Descriptive Complexity, Canonisation, and Definable Graph Structure Theory

Descriptive Complexity, Canonisation, and Definable Graph Structure Theory

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Descriptive complexity theory establishes a connection between the computational complexity of algorithmic problems (the computational resources required to solve the problems) and their descriptive complexity (the language resources required to describe the problems). This groundbreaking book approaches descriptive complexity from the angle of modern structural graph theory, specifically graph minor theory. It develops a 'definable structure theory' concerned with the logical definability of graph theoretic concepts such as tree decompositions and embeddings. The first part starts with an introduction to the background, from logic, complexity, and graph theory, and develops the theory up to first applications in descriptive complexity theory and graph isomorphism testing. It may serve as the basis for a graduate-level course. The second part is more advanced and mainly devoted to the proof of a single, previously unpublished theorem: properties of graphs with excluded minors are decidable in polynomial time if, and only if, they are definable in fixed-point logic with counting.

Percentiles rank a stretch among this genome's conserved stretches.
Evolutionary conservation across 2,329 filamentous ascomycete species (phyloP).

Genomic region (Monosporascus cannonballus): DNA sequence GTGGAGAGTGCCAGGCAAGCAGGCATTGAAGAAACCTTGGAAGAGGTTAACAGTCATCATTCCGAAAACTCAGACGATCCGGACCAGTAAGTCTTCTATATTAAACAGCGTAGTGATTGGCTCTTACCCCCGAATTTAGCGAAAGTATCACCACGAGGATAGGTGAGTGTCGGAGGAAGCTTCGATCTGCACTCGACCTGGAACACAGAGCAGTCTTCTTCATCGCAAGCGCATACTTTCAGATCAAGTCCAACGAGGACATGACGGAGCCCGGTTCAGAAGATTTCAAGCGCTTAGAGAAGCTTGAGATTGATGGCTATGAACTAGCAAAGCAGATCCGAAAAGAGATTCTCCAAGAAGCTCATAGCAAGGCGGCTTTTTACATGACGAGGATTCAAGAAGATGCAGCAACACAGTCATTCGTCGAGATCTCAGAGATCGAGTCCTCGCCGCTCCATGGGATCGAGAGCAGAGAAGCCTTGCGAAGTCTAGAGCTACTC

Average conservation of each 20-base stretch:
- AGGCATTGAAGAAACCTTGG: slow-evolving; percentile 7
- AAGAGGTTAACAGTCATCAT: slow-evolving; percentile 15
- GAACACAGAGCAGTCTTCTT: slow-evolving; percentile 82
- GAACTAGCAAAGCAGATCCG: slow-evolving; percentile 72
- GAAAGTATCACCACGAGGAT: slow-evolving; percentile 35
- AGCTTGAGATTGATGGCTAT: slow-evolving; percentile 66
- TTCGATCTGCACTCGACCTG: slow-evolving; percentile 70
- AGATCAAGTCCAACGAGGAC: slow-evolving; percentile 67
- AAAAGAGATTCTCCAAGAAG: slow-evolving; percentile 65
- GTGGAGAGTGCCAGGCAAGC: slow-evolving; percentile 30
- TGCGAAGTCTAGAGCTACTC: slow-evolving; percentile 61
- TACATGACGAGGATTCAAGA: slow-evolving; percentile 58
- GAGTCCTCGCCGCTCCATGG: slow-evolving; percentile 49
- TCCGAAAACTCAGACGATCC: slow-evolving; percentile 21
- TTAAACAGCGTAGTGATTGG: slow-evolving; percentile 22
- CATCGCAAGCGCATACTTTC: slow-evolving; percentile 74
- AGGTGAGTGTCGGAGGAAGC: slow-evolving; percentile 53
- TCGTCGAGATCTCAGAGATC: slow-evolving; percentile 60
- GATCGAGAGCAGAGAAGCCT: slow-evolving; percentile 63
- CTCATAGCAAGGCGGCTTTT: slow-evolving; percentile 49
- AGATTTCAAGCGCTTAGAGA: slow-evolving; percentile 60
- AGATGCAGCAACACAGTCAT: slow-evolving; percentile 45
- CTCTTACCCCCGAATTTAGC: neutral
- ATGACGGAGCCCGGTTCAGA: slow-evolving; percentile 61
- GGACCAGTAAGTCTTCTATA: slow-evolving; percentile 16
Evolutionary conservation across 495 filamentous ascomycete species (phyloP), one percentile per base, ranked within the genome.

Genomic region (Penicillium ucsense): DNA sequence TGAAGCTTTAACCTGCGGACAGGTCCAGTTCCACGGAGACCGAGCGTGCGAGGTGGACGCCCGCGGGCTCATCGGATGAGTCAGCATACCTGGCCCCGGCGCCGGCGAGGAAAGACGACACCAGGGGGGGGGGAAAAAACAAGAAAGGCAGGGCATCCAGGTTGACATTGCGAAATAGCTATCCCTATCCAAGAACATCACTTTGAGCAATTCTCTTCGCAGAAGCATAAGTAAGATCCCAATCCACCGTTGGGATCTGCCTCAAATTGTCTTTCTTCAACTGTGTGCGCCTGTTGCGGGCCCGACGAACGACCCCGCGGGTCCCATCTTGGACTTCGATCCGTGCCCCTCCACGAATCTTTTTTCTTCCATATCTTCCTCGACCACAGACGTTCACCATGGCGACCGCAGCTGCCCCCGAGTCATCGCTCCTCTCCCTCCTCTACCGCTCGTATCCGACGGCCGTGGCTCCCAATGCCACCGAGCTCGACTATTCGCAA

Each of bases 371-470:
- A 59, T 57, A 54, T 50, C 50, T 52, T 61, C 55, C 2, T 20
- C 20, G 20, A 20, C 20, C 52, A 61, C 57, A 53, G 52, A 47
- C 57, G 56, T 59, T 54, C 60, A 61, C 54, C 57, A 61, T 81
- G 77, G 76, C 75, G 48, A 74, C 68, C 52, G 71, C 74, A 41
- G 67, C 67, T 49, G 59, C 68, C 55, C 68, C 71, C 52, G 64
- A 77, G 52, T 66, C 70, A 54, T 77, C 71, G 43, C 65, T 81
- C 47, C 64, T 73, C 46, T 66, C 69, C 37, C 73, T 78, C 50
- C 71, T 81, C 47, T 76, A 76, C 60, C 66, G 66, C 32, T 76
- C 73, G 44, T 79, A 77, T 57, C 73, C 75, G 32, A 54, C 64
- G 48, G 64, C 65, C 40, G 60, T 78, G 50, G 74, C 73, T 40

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Product details

  • Hardback | 554 pages
  • 160 x 235 x 36mm | 880g
  • Cambridge, United Kingdom
  • English
  • Worked examples or Exercises; 25 Halftones, black and white; 35 Line drawings, black and white
  • 1107014522
  • 9781107014527

Table of contents

1. Introduction; Part I. The Basic Theory: 2. Background from graph theory and logic; 3. Descriptive complexity; 4. Treelike decompositions; 5. Definable decompositions; 6. Graphs of bounded tree width; 7. Ordered treelike decompositions; 8. 3-Connected components; 9. Graphs embeddable in a surface; Part II. Definable Decompositions of Graphs with Excluded Minors: 10. Quasi-4-connected components; 11. K5-minor free graphs; 12. Completions of pre-decompositions; 13. Almost planar graphs; 14. Almost planar completions; 15. Almost embeddable graphs; 16. Decompositions of almost embeddable graphs; 17. Graphs with excluded minors; 18. Bits and pieces; Appendix. Robertson and Seymour's version of the local structure theorem; References; Symbol index; Index.
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Review quote

'The book is divided evenly into two parts. Part I gives background and definitions of the main notions, and makes the book self-contained. Many results from descriptive complexity theory, and the author's earlier results, are clearly presented. Part II is devoted to the main theorem about graphs with excluded minors. The book ends with a symbol index and an index.' Pascal Michel, Mathematical Reviews
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About Martin Grohe

Martin Grohe is a Professor of Theoretical Computer Science at RTWH Aachen University, Germany, where he holds the Chair for Logic and the Theory of Discrete Systems. His research interests are in theoretical computer science interpreted broadly, including logic, algorithms and complexity, graph theory, and database theory.
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